Before You Let ANYONE Occupy Your Home For Any Reason ...

By dallasnews Administrator Aji Philip, the Collin County homeowner who struggled to evict tenants from a home she wanted to sell, scored a victory when law enforcement authorities oversaw the court-ordered removal of the tenants and their possessions.


But Thursday morning, Philip said it didn’t seem like a win because the former tenants camped out at the site overnight and their belongings still littered her lawn.


“It’s just become even more of a nightmare,” Philip said.


The nightmare began several months ago when Philip hired a company called Castle Keepers to “stage” her home in Murphy while it was on the market.


She planned to move to Boston to care for her mother and hoped having someone living at the 3,800-square-foot house would expedite the sale.

But she soon became concerned when she saw a truck leaking oil in the front yard and a stack of crosses in the back, and heard about a pit bull on the property.


After she decided to take the house off the market, Castle Keepers tried to evict the tenants, Shaun and Drew Burgess, who signed a contract with the company, and their father, Nathan, who was also living there. Shaun and Nathan refused to budge.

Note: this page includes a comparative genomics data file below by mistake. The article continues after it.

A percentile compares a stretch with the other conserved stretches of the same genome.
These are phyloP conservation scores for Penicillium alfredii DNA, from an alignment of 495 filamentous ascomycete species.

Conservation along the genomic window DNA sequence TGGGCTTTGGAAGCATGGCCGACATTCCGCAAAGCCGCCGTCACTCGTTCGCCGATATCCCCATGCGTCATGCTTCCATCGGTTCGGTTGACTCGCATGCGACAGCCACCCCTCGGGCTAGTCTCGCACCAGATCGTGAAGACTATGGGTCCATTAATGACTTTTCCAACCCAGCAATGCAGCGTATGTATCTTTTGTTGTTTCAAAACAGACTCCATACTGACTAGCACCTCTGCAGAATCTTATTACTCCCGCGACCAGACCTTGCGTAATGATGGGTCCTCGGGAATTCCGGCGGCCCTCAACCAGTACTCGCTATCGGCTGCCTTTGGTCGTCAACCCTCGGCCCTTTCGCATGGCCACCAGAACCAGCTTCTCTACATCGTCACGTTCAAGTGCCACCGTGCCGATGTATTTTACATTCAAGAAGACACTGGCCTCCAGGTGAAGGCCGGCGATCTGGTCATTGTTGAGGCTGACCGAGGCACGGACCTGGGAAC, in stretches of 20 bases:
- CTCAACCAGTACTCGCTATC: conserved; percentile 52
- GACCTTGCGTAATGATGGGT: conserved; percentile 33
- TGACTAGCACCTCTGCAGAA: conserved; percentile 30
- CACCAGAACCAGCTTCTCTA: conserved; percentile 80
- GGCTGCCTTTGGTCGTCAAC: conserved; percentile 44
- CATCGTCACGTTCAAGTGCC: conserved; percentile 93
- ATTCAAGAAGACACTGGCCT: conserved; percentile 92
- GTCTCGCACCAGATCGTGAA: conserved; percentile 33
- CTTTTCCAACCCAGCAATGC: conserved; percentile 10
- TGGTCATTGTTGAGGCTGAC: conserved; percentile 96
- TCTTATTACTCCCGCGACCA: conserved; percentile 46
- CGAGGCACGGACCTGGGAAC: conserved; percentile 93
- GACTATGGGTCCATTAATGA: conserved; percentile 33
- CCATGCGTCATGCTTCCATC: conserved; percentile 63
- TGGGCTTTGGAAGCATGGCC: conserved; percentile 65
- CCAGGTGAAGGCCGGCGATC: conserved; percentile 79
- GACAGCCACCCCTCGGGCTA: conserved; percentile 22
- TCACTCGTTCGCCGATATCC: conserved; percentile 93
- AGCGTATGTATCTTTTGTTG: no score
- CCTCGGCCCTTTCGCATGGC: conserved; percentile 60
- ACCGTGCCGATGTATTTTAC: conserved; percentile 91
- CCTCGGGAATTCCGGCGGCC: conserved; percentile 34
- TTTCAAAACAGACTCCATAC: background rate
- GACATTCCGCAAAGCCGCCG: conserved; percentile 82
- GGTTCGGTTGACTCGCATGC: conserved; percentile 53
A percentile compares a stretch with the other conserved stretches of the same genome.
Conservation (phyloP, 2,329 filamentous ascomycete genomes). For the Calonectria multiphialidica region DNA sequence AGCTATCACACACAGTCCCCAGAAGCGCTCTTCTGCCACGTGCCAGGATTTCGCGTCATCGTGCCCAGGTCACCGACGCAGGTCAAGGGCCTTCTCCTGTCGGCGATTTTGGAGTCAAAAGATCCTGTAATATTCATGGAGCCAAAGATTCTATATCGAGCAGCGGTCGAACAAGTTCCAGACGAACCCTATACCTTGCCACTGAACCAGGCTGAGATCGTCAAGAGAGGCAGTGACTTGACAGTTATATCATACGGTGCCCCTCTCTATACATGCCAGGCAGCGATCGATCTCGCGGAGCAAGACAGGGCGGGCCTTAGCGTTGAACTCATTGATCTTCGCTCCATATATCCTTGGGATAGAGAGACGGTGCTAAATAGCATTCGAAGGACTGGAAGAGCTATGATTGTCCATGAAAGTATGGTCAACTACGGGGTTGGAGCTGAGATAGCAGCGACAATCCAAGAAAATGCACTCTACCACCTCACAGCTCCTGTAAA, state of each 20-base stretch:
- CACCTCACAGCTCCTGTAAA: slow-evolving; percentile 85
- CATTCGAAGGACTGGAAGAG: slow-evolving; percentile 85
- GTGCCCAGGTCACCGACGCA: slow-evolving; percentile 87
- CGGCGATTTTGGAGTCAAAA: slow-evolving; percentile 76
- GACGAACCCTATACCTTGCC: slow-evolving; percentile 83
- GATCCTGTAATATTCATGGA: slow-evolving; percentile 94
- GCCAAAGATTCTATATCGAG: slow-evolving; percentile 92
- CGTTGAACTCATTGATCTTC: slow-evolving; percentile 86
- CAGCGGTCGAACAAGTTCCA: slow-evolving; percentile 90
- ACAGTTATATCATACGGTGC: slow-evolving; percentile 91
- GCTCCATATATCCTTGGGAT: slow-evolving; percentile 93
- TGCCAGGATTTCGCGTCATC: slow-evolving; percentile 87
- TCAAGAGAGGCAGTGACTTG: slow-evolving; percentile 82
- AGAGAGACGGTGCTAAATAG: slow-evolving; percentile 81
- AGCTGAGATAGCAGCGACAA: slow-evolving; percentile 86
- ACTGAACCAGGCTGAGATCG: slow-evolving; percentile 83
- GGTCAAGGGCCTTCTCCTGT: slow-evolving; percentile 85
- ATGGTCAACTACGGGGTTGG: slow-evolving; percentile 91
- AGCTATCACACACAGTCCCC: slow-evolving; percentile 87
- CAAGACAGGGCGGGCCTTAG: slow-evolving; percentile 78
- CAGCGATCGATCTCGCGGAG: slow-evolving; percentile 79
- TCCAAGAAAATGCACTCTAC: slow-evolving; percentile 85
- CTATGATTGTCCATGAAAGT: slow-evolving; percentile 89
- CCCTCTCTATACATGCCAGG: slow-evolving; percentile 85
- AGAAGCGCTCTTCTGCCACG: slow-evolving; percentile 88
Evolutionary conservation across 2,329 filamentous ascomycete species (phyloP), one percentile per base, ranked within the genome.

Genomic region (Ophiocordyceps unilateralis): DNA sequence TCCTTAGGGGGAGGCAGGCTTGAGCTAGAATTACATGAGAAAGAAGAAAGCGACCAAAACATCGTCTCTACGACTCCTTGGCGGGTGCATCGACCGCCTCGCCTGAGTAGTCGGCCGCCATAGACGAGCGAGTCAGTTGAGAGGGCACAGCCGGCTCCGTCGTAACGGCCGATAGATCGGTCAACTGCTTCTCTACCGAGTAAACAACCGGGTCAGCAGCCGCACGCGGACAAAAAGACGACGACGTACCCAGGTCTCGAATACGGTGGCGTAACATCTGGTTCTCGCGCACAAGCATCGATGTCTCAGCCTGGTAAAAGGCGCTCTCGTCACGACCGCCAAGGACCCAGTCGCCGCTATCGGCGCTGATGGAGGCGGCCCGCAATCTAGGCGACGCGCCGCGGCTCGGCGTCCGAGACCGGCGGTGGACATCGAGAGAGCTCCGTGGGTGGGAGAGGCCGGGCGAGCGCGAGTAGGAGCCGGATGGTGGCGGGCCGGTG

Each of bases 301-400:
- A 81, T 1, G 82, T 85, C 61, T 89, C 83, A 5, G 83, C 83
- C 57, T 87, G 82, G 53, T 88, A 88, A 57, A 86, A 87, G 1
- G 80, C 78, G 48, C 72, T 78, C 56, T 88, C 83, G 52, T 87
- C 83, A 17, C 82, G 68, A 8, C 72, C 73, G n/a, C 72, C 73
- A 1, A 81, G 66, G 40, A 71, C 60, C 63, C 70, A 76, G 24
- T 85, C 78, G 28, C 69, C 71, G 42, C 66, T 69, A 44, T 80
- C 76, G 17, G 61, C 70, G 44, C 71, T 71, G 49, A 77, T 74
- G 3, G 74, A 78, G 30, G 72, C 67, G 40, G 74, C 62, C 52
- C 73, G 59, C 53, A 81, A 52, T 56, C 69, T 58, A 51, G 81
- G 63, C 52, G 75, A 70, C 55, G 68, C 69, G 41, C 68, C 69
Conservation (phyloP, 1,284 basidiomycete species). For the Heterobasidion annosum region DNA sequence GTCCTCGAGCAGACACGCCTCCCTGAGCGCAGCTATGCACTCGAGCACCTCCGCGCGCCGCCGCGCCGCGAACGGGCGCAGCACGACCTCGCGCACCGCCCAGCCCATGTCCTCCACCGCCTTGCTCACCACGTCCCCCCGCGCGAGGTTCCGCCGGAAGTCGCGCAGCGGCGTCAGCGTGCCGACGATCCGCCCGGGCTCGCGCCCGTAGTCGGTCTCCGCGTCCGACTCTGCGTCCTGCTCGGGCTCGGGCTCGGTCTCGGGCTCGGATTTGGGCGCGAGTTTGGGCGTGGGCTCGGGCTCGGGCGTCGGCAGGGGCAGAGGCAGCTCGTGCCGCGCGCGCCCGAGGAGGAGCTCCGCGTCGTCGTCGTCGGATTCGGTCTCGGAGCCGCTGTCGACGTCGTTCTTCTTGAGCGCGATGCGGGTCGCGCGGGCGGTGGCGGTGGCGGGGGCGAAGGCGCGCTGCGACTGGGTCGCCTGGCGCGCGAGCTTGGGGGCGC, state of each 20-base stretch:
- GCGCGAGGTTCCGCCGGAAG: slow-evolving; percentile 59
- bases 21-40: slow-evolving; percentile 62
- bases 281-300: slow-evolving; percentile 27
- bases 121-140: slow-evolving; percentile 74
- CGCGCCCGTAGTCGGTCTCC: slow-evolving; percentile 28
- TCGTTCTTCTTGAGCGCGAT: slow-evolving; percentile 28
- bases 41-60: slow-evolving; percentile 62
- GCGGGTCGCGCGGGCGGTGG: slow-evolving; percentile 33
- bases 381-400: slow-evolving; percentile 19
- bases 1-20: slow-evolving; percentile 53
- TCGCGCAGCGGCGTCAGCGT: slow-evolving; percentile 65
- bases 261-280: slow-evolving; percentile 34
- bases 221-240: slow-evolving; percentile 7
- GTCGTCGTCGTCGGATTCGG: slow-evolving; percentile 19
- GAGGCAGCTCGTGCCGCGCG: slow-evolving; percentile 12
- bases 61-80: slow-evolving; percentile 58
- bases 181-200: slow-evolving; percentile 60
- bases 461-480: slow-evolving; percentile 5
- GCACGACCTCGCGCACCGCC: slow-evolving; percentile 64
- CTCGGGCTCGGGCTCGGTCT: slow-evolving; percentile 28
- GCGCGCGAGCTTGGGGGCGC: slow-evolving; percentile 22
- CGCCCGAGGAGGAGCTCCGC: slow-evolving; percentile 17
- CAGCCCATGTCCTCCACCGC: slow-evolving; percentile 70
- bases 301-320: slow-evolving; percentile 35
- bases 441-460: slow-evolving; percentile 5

The Burgesses could not be reached for comment Thursday, but Nathan Burgess told The Dallas Morning News in June that his family was "making a statement" by refusing to vacate the home.Castle Keepers went to court in June to get the Burgesses out and won a quick, unanimous jury verdict, said the company’s attorney, Jeffrey Sprigg.


The company was awarded a judgment of more than $1,000 in unpaid rent and damages plus attorneys fees of more than $5,000 and more than $200 in court costs.The Burgesses were given five days to appeal but didn’t meet the deadline, Sprigg said.


So the “set-out,” where the Burgesses’ property was removed from the house, took place Wednesday in the presence of police officers and constables.Castle Keepers has been in business 21 years and has only had to evict tenants four times, Sprigg said.


The company’s owner, Kenny Raupple, has “never seen anything like this,” Sprigg said. “This is absurd.”Sprigg said Castle Keepers had worked with the Burgesses several times in the past without problem. They will not work with them again, he said.

Philip said a moving truck showed up at the house Thursday morning, but judging by the “painstaking” pace being set, she doesn’t expect the belongings to be moved for some time.


The homeowner said she is also concerned that once the Burgesses’ belongings are gone, she’ll be left with a large repair bill for damage incurred in recent weeks.


Raupple said he’s told Philip she needn’t worry.“We’re going to have all the stuff taken care of,” he said. “Her house will be in excellent shape to put back on the market as we promised her, and as she knows.”